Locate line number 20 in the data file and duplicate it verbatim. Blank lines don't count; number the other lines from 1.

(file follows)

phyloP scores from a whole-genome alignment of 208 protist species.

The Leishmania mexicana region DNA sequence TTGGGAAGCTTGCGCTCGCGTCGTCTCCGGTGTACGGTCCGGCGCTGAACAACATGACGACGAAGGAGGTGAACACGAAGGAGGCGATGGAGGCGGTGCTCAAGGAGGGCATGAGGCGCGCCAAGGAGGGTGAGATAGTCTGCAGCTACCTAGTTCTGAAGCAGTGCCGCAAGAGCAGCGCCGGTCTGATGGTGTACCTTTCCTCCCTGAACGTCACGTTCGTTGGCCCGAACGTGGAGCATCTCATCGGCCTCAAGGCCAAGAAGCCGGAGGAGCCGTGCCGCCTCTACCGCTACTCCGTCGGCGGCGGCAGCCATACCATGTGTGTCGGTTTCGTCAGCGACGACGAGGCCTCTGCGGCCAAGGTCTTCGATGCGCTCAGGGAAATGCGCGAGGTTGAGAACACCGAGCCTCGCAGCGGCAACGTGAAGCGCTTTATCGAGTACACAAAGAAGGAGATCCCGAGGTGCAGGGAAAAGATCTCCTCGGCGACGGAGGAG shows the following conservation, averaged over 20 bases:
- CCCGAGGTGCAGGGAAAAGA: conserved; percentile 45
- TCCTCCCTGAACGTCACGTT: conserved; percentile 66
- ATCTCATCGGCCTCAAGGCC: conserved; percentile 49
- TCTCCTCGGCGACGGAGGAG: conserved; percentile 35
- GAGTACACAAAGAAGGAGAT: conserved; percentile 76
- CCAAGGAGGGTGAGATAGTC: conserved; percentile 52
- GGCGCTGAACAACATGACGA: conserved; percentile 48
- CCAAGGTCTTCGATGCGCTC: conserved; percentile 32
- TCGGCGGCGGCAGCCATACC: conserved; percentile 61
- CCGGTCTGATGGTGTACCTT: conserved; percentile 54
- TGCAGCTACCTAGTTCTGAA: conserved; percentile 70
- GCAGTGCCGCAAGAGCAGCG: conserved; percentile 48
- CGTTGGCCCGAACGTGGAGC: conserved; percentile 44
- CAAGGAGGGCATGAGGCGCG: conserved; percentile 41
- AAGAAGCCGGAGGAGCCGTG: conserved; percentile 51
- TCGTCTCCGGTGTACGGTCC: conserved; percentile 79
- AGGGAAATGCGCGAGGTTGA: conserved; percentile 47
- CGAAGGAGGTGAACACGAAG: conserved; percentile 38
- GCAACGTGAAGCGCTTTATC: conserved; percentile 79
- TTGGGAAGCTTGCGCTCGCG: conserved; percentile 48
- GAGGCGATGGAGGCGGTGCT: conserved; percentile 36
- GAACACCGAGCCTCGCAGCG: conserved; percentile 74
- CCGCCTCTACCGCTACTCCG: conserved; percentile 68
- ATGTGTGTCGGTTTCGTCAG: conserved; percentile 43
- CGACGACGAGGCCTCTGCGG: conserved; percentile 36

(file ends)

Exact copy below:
- CGAAGGAGGTGAACACGAAG: conserved; percentile 38